Kendoll: Drug cartels pose a huge threat

Letter date: 
Friday, January 25, 2013
Letter publisher: 
Letter author: 
Cynthia Kendoll
Letter body: 

How many Oregonians know that Mexican drug cartels seek to addict U.S. grade-school children to cheap, potent new drugs?

How many know cartels’ technology is 10 years more advanced than the U.S. Border Patrol’s and that cartels even track border patrol movements by satellite?

And how many know that cartels are entrenched in Oregon, distributing heroin, cocaine and methamphetamine through major hubs in Portland, Salem and Eugene?

Late last year, I learned this and more from the Drug Enforcement Administration’s Joe Arabit, former FBI agent Richard Valdemar and other experts at the National Sheriffs Border School in El Paso.

Here’s what we face:

Mexican cartels have infiltrated America’s cities and may control 90 percent of drugs entering our country. In Oregon, the state Department of Justice reported recently, “Mexican-based drug-trafficking organizations ... dominate the illicit drug market,” with 66 such organizations active in our state. And they fuel an epidemic: “The latest federal reporting shows that Oregon ranked fourth in the U.S. for reported rates of past-month illicit drug use by people ages 12 or older,” maintains DOJ.

One of the biggest threats, heroin, killed 143 Oregonians in 2011 — a 60 percent increase over 2010. Its source?

“West Coast heroin arrives almost exclusively from Mexico along the Interstate 5 corridor,” reported the Portland Tribune last year.

Cartels invade our public lands, too. In Oregon forests, The Oregonian reported, “Mexican-backed drug-trafficking organizations ... have been a public menace for a number of years, primarily by illegally growing and defending patches of marijuana.” In 2010, one marijuana operation, containing 900 plants, was busted by sheriff’s deputies in Linn County.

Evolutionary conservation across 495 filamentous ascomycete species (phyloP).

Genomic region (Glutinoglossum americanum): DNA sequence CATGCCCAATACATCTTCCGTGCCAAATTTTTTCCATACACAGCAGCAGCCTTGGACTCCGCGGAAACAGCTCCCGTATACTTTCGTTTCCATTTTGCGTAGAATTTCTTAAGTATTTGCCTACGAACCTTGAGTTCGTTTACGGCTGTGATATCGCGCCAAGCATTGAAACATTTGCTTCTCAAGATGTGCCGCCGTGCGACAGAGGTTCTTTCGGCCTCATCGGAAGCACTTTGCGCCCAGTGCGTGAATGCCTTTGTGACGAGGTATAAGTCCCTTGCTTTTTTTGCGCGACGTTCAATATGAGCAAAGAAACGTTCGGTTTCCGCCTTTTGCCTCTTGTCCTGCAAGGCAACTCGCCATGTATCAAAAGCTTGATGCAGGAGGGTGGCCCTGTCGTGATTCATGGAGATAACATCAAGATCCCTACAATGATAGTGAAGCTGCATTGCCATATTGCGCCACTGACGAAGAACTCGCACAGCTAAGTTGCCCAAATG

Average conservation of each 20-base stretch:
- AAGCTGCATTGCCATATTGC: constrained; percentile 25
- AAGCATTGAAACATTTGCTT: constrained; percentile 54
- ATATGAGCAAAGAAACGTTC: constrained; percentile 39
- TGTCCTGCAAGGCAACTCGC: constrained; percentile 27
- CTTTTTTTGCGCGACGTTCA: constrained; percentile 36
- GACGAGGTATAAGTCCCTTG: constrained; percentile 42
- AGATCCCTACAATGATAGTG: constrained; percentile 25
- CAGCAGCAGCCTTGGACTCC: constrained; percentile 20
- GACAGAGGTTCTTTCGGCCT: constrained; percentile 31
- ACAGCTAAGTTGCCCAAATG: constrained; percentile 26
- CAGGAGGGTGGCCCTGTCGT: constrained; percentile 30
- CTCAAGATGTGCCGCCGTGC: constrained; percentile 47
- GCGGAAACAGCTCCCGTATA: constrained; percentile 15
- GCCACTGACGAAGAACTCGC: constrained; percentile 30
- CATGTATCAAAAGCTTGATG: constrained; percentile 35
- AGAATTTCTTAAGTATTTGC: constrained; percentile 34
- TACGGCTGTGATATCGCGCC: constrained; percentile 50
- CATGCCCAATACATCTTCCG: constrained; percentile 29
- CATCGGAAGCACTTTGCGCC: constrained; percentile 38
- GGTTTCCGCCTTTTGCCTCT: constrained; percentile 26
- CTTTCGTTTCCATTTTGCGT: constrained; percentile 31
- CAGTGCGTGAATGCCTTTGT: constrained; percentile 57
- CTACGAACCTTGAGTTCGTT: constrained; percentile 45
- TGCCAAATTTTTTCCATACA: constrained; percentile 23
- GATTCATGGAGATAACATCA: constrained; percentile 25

And in Salem? Many local residents will remember now-imprisoned drug lord Jorge Ortiz-Oliva, “whose principal operation,” The Oregonian reported, “was in Salem.” Ortiz-Oliva “presided over one of the biggest drug operations ever uncovered in Oregon. He ran a small, armed empire of distributors with connections to the Nocupetaro drug cartel in Mexico” and “had established more than 20 meth superlabs in Marion County,” the paper reported.

As noted by the Encyclopedia of Immigration, among cartel operatives are “thousands of undocumented immigrants” who “work as couriers, smuggling narcotics and other banned drugs into the U.S.” Recently, drug-dealing illegal immigrants have been apprehended in Portland, Milwaukee, Independence and Medford. Even remote Sherman County is not immune.

One way to ease cartels’ grip on Oregon would be to induce illegal immigrants here now, to leave, and to deter those elsewhere from coming. Unfortunately, however, one of Gov. John Kitzhaber’s new initiatives — to restore illegal immigrants’ access to Oregon driver’s licenses — would encourage just the opposite.

Before the 2013 session of the Legislature resumes on Feb. 4, Salem residents should urge their senators and representatives to oppose this action. Every day, Mexican drug cartels endanger Oregonians. But knowledge and action beget power. By educating ourselves — and pressuring elected officials to fight the cartels’ invasion — we can help chase this scourge from our state.

Cynthia Kendoll of Salem is president of Oregonians for Immigration Reform. She can be reached at

Cynthia Kendoll, president of Oregonians For Immigration Reform, toured the Arizona-Mexico border Feb. 19-25, 2012 through a program hosted by the Center for Immigration Studies. / CAPI LYNN | Statesman Journal

Film showing

Rusty Fleming, who embedded himself with a Mexican drug cartel to film and produce the documentary “Drug Wars: Silver or Lead,” will screen the film at 1 p.m. Saturday in the Loucks Auditorium at the Salem Public Library.
The public is invited and admission is free.